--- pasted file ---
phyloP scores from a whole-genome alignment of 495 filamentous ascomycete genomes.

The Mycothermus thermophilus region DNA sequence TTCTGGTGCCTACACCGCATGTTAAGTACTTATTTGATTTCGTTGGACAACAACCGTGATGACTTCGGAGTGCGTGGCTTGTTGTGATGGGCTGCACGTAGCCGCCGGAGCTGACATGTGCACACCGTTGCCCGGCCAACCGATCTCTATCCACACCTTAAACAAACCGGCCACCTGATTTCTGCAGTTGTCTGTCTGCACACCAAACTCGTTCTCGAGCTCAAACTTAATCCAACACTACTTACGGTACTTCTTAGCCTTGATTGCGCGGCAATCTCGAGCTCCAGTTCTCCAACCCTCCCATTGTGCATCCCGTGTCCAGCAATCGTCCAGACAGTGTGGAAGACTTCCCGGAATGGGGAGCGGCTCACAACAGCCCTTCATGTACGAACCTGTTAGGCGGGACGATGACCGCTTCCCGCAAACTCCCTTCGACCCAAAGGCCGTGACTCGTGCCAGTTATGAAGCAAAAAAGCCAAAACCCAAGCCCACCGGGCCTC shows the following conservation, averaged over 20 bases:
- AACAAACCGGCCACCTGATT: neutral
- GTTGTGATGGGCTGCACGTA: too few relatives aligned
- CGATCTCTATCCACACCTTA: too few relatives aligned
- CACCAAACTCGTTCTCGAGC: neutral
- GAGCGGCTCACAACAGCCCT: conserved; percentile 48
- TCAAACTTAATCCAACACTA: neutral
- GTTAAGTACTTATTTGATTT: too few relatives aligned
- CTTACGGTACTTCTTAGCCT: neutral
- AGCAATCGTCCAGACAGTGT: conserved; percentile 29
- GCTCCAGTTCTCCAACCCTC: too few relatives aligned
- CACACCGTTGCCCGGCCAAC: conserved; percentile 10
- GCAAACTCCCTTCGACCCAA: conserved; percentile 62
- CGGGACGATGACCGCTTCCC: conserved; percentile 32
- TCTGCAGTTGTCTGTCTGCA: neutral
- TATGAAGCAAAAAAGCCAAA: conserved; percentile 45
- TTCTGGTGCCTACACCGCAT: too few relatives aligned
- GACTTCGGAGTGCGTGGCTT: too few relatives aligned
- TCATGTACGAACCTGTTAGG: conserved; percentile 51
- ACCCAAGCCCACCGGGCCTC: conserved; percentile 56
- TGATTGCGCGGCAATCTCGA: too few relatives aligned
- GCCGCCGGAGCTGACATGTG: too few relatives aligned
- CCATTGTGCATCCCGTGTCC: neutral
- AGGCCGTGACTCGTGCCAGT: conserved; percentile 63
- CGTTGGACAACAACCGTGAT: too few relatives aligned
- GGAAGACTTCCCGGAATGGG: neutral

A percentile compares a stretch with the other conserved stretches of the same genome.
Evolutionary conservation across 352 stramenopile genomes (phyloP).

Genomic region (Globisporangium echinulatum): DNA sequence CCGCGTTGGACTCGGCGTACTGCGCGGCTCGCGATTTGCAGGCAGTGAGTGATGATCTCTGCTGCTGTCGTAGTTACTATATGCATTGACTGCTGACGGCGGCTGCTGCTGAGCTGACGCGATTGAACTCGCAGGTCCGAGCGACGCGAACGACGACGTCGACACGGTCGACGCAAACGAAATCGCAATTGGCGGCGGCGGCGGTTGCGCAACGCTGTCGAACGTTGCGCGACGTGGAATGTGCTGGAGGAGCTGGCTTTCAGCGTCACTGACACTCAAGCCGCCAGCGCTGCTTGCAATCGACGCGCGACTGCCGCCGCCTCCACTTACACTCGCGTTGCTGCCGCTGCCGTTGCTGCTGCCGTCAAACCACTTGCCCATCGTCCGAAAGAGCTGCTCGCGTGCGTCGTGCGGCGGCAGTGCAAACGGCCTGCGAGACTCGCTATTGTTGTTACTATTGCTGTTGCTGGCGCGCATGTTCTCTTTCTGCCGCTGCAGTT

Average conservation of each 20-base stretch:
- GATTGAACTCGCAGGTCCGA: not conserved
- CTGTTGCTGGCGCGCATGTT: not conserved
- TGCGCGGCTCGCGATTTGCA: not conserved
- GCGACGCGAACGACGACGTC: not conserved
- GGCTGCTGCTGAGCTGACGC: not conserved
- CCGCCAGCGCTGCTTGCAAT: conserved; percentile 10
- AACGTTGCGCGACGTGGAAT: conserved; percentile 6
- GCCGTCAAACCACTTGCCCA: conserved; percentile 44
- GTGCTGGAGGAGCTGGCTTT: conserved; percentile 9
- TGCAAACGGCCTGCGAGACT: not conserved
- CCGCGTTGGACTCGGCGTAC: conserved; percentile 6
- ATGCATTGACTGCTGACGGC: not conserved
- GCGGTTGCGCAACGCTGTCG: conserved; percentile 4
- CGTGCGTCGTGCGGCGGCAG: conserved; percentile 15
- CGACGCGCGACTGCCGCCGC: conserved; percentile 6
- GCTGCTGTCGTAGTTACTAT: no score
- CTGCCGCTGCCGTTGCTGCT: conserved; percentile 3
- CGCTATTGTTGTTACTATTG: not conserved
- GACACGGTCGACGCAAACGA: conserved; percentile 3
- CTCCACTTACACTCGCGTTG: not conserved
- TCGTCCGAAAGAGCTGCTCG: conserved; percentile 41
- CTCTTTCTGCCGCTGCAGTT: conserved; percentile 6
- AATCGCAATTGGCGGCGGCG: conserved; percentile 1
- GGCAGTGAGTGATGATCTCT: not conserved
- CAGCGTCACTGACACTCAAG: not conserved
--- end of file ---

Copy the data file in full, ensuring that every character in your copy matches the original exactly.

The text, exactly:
phyloP scores from a whole-genome alignment of 495 filamentous ascomycete genomes.

The Mycothermus thermophilus region DNA sequence TTCTGGTGCCTACACCGCATGTTAAGTACTTATTTGATTTCGTTGGACAACAACCGTGATGACTTCGGAGTGCGTGGCTTGTTGTGATGGGCTGCACGTAGCCGCCGGAGCTGACATGTGCACACCGTTGCCCGGCCAACCGATCTCTATCCACACCTTAAACAAACCGGCCACCTGATTTCTGCAGTTGTCTGTCTGCACACCAAACTCGTTCTCGAGCTCAAACTTAATCCAACACTACTTACGGTACTTCTTAGCCTTGATTGCGCGGCAATCTCGAGCTCCAGTTCTCCAACCCTCCCATTGTGCATCCCGTGTCCAGCAATCGTCCAGACAGTGTGGAAGACTTCCCGGAATGGGGAGCGGCTCACAACAGCCCTTCATGTACGAACCTGTTAGGCGGGACGATGACCGCTTCCCGCAAACTCCCTTCGACCCAAAGGCCGTGACTCGTGCCAGTTATGAAGCAAAAAAGCCAAAACCCAAGCCCACCGGGCCTC shows the following conservation, averaged over 20 bases:
- AACAAACCGGCCACCTGATT: neutral
- GTTGTGATGGGCTGCACGTA: too few relatives aligned
- CGATCTCTATCCACACCTTA: too few relatives aligned
- CACCAAACTCGTTCTCGAGC: neutral
- GAGCGGCTCACAACAGCCCT: conserved; percentile 48
- TCAAACTTAATCCAACACTA: neutral
- GTTAAGTACTTATTTGATTT: too few relatives aligned
- CTTACGGTACTTCTTAGCCT: neutral
- AGCAATCGTCCAGACAGTGT: conserved; percentile 29
- GCTCCAGTTCTCCAACCCTC: too few relatives aligned
- CACACCGTTGCCCGGCCAAC: conserved; percentile 10
- GCAAACTCCCTTCGACCCAA: conserved; percentile 62
- CGGGACGATGACCGCTTCCC: conserved; percentile 32
- TCTGCAGTTGTCTGTCTGCA: neutral
- TATGAAGCAAAAAAGCCAAA: conserved; percentile 45
- TTCTGGTGCCTACACCGCAT: too few relatives aligned
- GACTTCGGAGTGCGTGGCTT: too few relatives aligned
- TCATGTACGAACCTGTTAGG: conserved; percentile 51
- ACCCAAGCCCACCGGGCCTC: conserved; percentile 56
- TGATTGCGCGGCAATCTCGA: too few relatives aligned
- GCCGCCGGAGCTGACATGTG: too few relatives aligned
- CCATTGTGCATCCCGTGTCC: neutral
- AGGCCGTGACTCGTGCCAGT: conserved; percentile 63
- CGTTGGACAACAACCGTGAT: too few relatives aligned
- GGAAGACTTCCCGGAATGGG: neutral

A percentile compares a stretch with the other conserved stretches of the same genome.
Evolutionary conservation across 352 stramenopile genomes (phyloP).

Genomic region (Globisporangium echinulatum): DNA sequence CCGCGTTGGACTCGGCGTACTGCGCGGCTCGCGATTTGCAGGCAGTGAGTGATGATCTCTGCTGCTGTCGTAGTTACTATATGCATTGACTGCTGACGGCGGCTGCTGCTGAGCTGACGCGATTGAACTCGCAGGTCCGAGCGACGCGAACGACGACGTCGACACGGTCGACGCAAACGAAATCGCAATTGGCGGCGGCGGCGGTTGCGCAACGCTGTCGAACGTTGCGCGACGTGGAATGTGCTGGAGGAGCTGGCTTTCAGCGTCACTGACACTCAAGCCGCCAGCGCTGCTTGCAATCGACGCGCGACTGCCGCCGCCTCCACTTACACTCGCGTTGCTGCCGCTGCCGTTGCTGCTGCCGTCAAACCACTTGCCCATCGTCCGAAAGAGCTGCTCGCGTGCGTCGTGCGGCGGCAGTGCAAACGGCCTGCGAGACTCGCTATTGTTGTTACTATTGCTGTTGCTGGCGCGCATGTTCTCTTTCTGCCGCTGCAGTT

Average conservation of each 20-base stretch:
- GATTGAACTCGCAGGTCCGA: not conserved
- CTGTTGCTGGCGCGCATGTT: not conserved
- TGCGCGGCTCGCGATTTGCA: not conserved
- GCGACGCGAACGACGACGTC: not conserved
- GGCTGCTGCTGAGCTGACGC: not conserved
- CCGCCAGCGCTGCTTGCAAT: conserved; percentile 10
- AACGTTGCGCGACGTGGAAT: conserved; percentile 6
- GCCGTCAAACCACTTGCCCA: conserved; percentile 44
- GTGCTGGAGGAGCTGGCTTT: conserved; percentile 9
- TGCAAACGGCCTGCGAGACT: not conserved
- CCGCGTTGGACTCGGCGTAC: conserved; percentile 6
- ATGCATTGACTGCTGACGGC: not conserved
- GCGGTTGCGCAACGCTGTCG: conserved; percentile 4
- CGTGCGTCGTGCGGCGGCAG: conserved; percentile 15
- CGACGCGCGACTGCCGCCGC: conserved; percentile 6
- GCTGCTGTCGTAGTTACTAT: no score
- CTGCCGCTGCCGTTGCTGCT: conserved; percentile 3
- CGCTATTGTTGTTACTATTG: not conserved
- GACACGGTCGACGCAAACGA: conserved; percentile 3
- CTCCACTTACACTCGCGTTG: not conserved
- TCGTCCGAAAGAGCTGCTCG: conserved; percentile 41
- CTCTTTCTGCCGCTGCAGTT: conserved; percentile 6
- AATCGCAATTGGCGGCGGCG: conserved; percentile 1
- GGCAGTGAGTGATGATCTCT: not conserved
- CAGCGTCACTGACACTCAAG: not conserved